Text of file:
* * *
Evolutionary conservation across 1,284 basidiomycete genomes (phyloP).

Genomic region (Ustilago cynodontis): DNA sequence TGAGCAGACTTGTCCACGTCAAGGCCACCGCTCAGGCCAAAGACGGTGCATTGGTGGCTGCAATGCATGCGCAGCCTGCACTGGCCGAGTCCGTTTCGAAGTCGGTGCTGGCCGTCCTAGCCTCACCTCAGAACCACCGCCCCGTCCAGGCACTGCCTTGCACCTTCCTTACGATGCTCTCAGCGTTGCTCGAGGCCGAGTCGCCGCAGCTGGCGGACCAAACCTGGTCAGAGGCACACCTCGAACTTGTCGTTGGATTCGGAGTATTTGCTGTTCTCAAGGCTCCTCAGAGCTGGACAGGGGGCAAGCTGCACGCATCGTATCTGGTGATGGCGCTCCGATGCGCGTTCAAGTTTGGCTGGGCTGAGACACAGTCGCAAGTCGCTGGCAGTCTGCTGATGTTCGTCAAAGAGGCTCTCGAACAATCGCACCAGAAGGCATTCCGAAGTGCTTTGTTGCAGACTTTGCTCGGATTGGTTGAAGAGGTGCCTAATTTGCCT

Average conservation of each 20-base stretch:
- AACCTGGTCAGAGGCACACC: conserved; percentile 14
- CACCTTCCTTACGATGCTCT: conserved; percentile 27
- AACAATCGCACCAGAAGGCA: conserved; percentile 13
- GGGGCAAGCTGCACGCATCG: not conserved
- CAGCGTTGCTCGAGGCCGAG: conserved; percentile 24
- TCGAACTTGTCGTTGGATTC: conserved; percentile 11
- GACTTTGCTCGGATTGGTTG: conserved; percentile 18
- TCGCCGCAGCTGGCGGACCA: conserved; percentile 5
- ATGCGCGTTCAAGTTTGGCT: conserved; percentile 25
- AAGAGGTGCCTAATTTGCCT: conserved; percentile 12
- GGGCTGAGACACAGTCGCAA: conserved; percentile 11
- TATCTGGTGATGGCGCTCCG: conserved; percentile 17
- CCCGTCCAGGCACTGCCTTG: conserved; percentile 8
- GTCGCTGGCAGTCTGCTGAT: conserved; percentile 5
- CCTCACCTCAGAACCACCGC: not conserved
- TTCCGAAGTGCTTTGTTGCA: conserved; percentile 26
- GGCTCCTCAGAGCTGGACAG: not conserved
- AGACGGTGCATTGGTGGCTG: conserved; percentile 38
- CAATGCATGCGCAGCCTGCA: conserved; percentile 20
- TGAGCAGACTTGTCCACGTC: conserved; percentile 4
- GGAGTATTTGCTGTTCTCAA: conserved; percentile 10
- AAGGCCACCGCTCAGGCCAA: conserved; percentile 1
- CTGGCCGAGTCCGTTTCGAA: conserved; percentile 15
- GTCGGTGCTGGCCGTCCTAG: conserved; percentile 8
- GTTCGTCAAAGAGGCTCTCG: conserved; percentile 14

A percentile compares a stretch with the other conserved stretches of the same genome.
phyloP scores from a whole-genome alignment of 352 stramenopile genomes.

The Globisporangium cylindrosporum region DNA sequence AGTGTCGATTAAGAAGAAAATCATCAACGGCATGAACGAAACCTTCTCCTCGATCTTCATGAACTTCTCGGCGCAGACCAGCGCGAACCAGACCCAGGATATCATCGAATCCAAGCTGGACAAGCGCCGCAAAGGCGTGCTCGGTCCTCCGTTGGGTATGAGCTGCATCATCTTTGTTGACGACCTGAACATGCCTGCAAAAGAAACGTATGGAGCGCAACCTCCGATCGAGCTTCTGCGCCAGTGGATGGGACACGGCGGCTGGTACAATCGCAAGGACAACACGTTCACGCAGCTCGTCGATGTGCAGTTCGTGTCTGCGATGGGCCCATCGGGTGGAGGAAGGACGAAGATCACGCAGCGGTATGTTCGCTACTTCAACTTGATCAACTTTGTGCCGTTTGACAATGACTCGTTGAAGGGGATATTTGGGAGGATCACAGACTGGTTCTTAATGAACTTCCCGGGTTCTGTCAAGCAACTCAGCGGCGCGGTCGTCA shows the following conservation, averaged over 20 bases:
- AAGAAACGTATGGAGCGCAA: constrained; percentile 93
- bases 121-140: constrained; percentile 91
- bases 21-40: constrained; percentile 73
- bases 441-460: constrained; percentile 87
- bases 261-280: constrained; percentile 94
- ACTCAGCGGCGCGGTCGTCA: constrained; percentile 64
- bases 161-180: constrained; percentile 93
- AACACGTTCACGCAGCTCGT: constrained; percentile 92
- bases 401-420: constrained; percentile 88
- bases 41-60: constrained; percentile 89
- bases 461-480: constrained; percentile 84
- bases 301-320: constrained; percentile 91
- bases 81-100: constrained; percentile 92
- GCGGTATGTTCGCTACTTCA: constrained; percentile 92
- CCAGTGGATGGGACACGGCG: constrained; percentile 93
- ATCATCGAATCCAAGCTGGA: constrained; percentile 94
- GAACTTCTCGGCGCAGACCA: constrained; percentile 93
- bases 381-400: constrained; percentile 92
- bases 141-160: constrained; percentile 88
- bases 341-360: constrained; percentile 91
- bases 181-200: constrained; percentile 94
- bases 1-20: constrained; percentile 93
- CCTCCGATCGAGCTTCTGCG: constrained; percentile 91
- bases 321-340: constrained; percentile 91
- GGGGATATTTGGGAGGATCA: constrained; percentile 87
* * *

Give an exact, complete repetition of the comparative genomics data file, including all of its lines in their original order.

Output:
Evolutionary conservation across 1,284 basidiomycete genomes (phyloP).

Genomic region (Ustilago cynodontis): DNA sequence TGAGCAGACTTGTCCACGTCAAGGCCACCGCTCAGGCCAAAGACGGTGCATTGGTGGCTGCAATGCATGCGCAGCCTGCACTGGCCGAGTCCGTTTCGAAGTCGGTGCTGGCCGTCCTAGCCTCACCTCAGAACCACCGCCCCGTCCAGGCACTGCCTTGCACCTTCCTTACGATGCTCTCAGCGTTGCTCGAGGCCGAGTCGCCGCAGCTGGCGGACCAAACCTGGTCAGAGGCACACCTCGAACTTGTCGTTGGATTCGGAGTATTTGCTGTTCTCAAGGCTCCTCAGAGCTGGACAGGGGGCAAGCTGCACGCATCGTATCTGGTGATGGCGCTCCGATGCGCGTTCAAGTTTGGCTGGGCTGAGACACAGTCGCAAGTCGCTGGCAGTCTGCTGATGTTCGTCAAAGAGGCTCTCGAACAATCGCACCAGAAGGCATTCCGAAGTGCTTTGTTGCAGACTTTGCTCGGATTGGTTGAAGAGGTGCCTAATTTGCCT

Average conservation of each 20-base stretch:
- AACCTGGTCAGAGGCACACC: conserved; percentile 14
- CACCTTCCTTACGATGCTCT: conserved; percentile 27
- AACAATCGCACCAGAAGGCA: conserved; percentile 13
- GGGGCAAGCTGCACGCATCG: not conserved
- CAGCGTTGCTCGAGGCCGAG: conserved; percentile 24
- TCGAACTTGTCGTTGGATTC: conserved; percentile 11
- GACTTTGCTCGGATTGGTTG: conserved; percentile 18
- TCGCCGCAGCTGGCGGACCA: conserved; percentile 5
- ATGCGCGTTCAAGTTTGGCT: conserved; percentile 25
- AAGAGGTGCCTAATTTGCCT: conserved; percentile 12
- GGGCTGAGACACAGTCGCAA: conserved; percentile 11
- TATCTGGTGATGGCGCTCCG: conserved; percentile 17
- CCCGTCCAGGCACTGCCTTG: conserved; percentile 8
- GTCGCTGGCAGTCTGCTGAT: conserved; percentile 5
- CCTCACCTCAGAACCACCGC: not conserved
- TTCCGAAGTGCTTTGTTGCA: conserved; percentile 26
- GGCTCCTCAGAGCTGGACAG: not conserved
- AGACGGTGCATTGGTGGCTG: conserved; percentile 38
- CAATGCATGCGCAGCCTGCA: conserved; percentile 20
- TGAGCAGACTTGTCCACGTC: conserved; percentile 4
- GGAGTATTTGCTGTTCTCAA: conserved; percentile 10
- AAGGCCACCGCTCAGGCCAA: conserved; percentile 1
- CTGGCCGAGTCCGTTTCGAA: conserved; percentile 15
- GTCGGTGCTGGCCGTCCTAG: conserved; percentile 8
- GTTCGTCAAAGAGGCTCTCG: conserved; percentile 14

A percentile compares a stretch with the other conserved stretches of the same genome.
phyloP scores from a whole-genome alignment of 352 stramenopile genomes.

The Globisporangium cylindrosporum region DNA sequence AGTGTCGATTAAGAAGAAAATCATCAACGGCATGAACGAAACCTTCTCCTCGATCTTCATGAACTTCTCGGCGCAGACCAGCGCGAACCAGACCCAGGATATCATCGAATCCAAGCTGGACAAGCGCCGCAAAGGCGTGCTCGGTCCTCCGTTGGGTATGAGCTGCATCATCTTTGTTGACGACCTGAACATGCCTGCAAAAGAAACGTATGGAGCGCAACCTCCGATCGAGCTTCTGCGCCAGTGGATGGGACACGGCGGCTGGTACAATCGCAAGGACAACACGTTCACGCAGCTCGTCGATGTGCAGTTCGTGTCTGCGATGGGCCCATCGGGTGGAGGAAGGACGAAGATCACGCAGCGGTATGTTCGCTACTTCAACTTGATCAACTTTGTGCCGTTTGACAATGACTCGTTGAAGGGGATATTTGGGAGGATCACAGACTGGTTCTTAATGAACTTCCCGGGTTCTGTCAAGCAACTCAGCGGCGCGGTCGTCA shows the following conservation, averaged over 20 bases:
- AAGAAACGTATGGAGCGCAA: constrained; percentile 93
- bases 121-140: constrained; percentile 91
- bases 21-40: constrained; percentile 73
- bases 441-460: constrained; percentile 87
- bases 261-280: constrained; percentile 94
- ACTCAGCGGCGCGGTCGTCA: constrained; percentile 64
- bases 161-180: constrained; percentile 93
- AACACGTTCACGCAGCTCGT: constrained; percentile 92
- bases 401-420: constrained; percentile 88
- bases 41-60: constrained; percentile 89
- bases 461-480: constrained; percentile 84
- bases 301-320: constrained; percentile 91
- bases 81-100: constrained; percentile 92
- GCGGTATGTTCGCTACTTCA: constrained; percentile 92
- CCAGTGGATGGGACACGGCG: constrained; percentile 93
- ATCATCGAATCCAAGCTGGA: constrained; percentile 94
- GAACTTCTCGGCGCAGACCA: constrained; percentile 93
- bases 381-400: constrained; percentile 92
- bases 141-160: constrained; percentile 88
- bases 341-360: constrained; percentile 91
- bases 181-200: constrained; percentile 94
- bases 1-20: constrained; percentile 93
- CCTCCGATCGAGCTTCTGCG: constrained; percentile 91
- bases 321-340: constrained; percentile 91
- GGGGATATTTGGGAGGATCA: constrained; percentile 87